In the past several years, I have perceived a noticeable loss of intellectual acumen that the Church had gained with John Paul II and Benedict. Many are upset by this lack of depth, especially more recent converts who came into the Church with the help of the vigorous thinking we still see from these two popes. But the main reason for the decline of Church membership is the desire to be like the rest of modern society. Many want Catholic teaching to be viewed and interpreted through a modern lens.

We no longer speak of “heretics” today. Instead, everybody is nice, with a “right” to his own opinion. Nothing is held as definite, precisely so that nothing binds. This freedom of opinion leads to everyone having mostly the same opinions, increasingly enforced by authority. Things that once seemed unchangeable are now changed or expected to change in the near future. The clergy and the bishops are not much help, as they seem—to many at least—to betray the same symptoms.


In the light of these comments, and in spite of scandals and confusion in Rome, we still need to ask: “Why should we continue to be Catholic?” Much of the controversy that swirls around the Holy Father has, at its origin, the feeling that certain basic—once thought non-negotiable—principles and practices have been revoked or at least implicitly allowed to pass away. Under the aegis of finely-tuned “mercy” and “discernment,” a method has been developed that was hoped would justify this accommodation of the Church to that modernity and those of its principles that everyone seems eager to embrace.

Recent remarks and decisions, often coming from Archbishop Luis Ladaria, the current Prefect of the Congregation of the Doctrine of Faith, however, have been more careful. We have seen a firm statement that women cannot be priests. The German formula for interfaith communion at a wedding is set aside. A renewed interest in the centrality of doctrine appears in CDF documents. These are welcome signs. However, the dubia are still not answered. Good Catholics are still seen as rigid. The papacy often appears to act in the public eye like a political party of the left. Christianity is seen mainly as a force to lead sundry crusades over ecology, poverty, and immigration, yet such initiatives are difficult to square with good economics, science, and politics.

Not a few have also pointed out that an indirect papal input in the various pro-abortion and gay marriage votes in Ireland and Portugal occurred with Catholics being advised to deal with more “important” things. Their enemies, to give them credit, do not think these issues are among the lesser important things. Many wonder whether the Church does not now see itself as simply a socio-political movement instrumental primarily in curing our temporal ills. The irony is that the methods recommended in these areas have almost invariably, when tried, made things worse. We do find considerable talk of sanctity and holiness, but again, this is often of an activist kind. The contemplative life, the life that is needed to keep our souls in touch with the transcendent, seems to be minimized.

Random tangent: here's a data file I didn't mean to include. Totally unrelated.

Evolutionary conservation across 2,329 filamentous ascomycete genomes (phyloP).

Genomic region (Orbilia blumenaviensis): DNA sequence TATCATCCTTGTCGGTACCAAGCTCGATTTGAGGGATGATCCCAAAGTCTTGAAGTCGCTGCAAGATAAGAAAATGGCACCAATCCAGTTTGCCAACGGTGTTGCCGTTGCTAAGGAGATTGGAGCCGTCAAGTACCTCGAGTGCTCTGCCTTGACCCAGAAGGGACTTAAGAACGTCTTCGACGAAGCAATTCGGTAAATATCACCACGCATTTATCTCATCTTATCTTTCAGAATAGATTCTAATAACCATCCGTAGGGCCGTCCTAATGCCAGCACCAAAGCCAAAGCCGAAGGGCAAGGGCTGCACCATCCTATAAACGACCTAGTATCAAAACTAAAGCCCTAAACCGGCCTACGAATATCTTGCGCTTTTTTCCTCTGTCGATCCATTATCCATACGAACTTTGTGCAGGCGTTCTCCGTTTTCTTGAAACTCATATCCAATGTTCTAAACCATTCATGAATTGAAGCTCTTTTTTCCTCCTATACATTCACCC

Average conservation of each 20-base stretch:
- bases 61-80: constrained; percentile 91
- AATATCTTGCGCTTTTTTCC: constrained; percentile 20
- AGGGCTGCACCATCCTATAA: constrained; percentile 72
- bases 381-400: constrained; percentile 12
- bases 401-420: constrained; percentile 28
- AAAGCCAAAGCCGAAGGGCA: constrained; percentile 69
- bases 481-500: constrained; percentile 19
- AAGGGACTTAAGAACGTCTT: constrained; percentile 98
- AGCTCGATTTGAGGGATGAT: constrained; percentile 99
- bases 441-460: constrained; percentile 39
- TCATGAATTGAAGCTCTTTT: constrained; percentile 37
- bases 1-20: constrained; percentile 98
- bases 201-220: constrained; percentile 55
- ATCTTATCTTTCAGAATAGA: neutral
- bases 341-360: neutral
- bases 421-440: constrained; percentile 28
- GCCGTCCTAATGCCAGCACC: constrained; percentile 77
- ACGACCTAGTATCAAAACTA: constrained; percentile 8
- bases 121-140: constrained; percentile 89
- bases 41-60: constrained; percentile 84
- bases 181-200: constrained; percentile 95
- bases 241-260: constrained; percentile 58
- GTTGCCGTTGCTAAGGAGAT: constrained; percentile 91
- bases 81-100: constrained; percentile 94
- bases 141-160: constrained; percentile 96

Let us ask again: “Why be, or continue to be, Catholic today?” The only sensible reason is that what the Church teaches is true to its immediate origin in divinity itself. Has the Church on any major issue contradicted its own mandate? This is a delicate point, as only the Church believes that it is the sole depository of this mandate.

In thinking about these things, I again take my cue from the “heretics” who refuse to leave the Church but stay in it to transform it, as they say, into their image of modernity. In the end, they can find no place else to go. They are already wrapped within modernity’s orbit. The effort from within to transform Christianity into modernity, to align its basic premises with those of the modern world, may seem like a plausible, shrewd tactic, and many have already made this transition.

Catholics who remain in the Church and see the Church no longer consistent with its founding purpose often find themselves perplexed. Practically no one is excommunicated for holding any position associated with modernity. They see people, in apparent good standing, in the Church, who accept and practice most of the aberrations of modern social living. Indeed, it seems like we have two Churches holding contradictory views within the same Church. The usual division between liberal and conservative is practically useless as a way to understand the difference. The issue is a matter of truth, not interpretation.

To many, both inside and outside the Church, there seems to be much ecclesiastical confusion. Upsetting new interpretations constantly appear. Previously, many considered the Church wrong, but no one thought it did not hold or articulate what it affirmed on basic points of practice and doctrine. The primary argument that the Church teaches the same things over time does not seem valid for many any longer. The same things are no longer being taught and affirmed in all dioceses, schools, seminaries, and institutions. Various attempts have been made to explain how the Church can be both loyal to its tradition and, without contradiction, accept the basic premises of modernity.

For instance, Jesus was said to look at current events and see what needed to be changed, and so he changed things according to what was needed at the time. “Loyalty” to tradition thus means doing the same for our time. First we do what needs to be done; then we develop a theory to justify it. The word “discernment” has come to mean the ability to read almost directly into temporary things or situations the action of the Holy Spirit. On the basis of what we think we discern, we can act with confidence that we are not following our own wills but that of the Holy Spirit.